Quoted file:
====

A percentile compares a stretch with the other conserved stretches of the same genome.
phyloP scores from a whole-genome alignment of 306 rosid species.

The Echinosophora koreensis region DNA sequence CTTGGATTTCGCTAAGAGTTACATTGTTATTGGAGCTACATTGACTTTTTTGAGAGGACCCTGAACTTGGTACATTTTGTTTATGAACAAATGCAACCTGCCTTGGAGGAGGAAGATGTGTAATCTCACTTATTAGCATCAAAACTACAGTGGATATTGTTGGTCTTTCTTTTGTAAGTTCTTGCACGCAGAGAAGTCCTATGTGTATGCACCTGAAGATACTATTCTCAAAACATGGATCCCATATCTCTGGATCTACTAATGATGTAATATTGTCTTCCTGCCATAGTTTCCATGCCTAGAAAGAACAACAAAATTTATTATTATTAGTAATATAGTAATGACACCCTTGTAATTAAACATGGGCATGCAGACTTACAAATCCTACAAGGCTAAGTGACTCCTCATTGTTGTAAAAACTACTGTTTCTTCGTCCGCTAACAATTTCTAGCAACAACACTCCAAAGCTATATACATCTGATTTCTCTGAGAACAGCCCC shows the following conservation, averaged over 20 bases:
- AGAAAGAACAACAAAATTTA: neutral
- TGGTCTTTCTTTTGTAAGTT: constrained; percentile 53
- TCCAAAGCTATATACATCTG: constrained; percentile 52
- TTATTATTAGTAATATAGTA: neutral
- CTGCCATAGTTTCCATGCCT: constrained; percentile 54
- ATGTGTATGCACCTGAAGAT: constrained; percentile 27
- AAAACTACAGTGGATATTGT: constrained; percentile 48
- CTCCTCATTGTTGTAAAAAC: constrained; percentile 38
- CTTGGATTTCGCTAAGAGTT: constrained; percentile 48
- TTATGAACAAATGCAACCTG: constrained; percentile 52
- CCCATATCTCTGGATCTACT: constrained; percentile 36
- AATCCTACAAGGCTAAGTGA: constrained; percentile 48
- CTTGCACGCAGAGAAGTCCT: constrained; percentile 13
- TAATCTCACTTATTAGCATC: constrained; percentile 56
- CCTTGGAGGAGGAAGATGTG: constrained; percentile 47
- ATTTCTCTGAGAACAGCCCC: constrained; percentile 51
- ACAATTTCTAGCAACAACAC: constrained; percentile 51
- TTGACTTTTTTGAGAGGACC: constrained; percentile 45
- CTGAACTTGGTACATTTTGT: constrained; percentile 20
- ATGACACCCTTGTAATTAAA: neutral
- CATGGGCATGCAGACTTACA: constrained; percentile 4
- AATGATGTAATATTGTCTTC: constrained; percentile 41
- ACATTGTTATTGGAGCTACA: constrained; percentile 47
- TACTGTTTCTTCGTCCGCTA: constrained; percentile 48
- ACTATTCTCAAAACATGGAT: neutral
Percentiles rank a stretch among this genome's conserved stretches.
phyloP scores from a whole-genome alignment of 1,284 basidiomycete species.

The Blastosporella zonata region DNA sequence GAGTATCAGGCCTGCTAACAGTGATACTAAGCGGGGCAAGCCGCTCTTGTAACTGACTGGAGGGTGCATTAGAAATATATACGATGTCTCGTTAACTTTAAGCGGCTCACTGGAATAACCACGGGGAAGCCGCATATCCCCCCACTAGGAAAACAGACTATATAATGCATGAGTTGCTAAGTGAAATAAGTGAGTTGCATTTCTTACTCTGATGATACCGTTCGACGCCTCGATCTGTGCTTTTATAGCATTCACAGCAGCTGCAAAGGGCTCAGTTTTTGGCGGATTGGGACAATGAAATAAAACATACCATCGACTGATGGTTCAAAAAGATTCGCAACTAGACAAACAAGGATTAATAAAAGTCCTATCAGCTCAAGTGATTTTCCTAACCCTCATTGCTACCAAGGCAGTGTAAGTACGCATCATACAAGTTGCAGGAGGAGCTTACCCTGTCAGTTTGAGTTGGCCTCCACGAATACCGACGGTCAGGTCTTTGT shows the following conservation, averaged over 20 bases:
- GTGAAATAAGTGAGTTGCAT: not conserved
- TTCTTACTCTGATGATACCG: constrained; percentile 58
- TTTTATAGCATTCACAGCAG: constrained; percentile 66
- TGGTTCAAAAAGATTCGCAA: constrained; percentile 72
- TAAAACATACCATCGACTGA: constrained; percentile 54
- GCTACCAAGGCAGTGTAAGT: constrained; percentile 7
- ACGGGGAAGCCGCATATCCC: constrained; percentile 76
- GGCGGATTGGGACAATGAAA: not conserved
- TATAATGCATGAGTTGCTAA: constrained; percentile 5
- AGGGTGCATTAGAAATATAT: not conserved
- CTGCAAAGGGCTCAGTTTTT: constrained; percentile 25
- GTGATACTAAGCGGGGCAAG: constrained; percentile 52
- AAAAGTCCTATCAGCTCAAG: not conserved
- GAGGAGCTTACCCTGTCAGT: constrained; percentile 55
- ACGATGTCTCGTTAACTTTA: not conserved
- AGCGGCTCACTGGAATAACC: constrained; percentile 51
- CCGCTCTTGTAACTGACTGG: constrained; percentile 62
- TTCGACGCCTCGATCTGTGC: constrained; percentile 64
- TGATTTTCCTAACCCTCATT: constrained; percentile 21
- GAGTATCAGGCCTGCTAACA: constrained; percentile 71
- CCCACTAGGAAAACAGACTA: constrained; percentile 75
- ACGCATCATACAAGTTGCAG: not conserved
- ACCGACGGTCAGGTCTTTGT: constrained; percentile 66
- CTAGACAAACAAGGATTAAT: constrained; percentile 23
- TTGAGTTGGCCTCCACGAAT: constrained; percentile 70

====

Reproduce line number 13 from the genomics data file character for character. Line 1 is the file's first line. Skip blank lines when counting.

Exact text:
- TTATGAACAAATGCAACCTG: constrained; percentile 52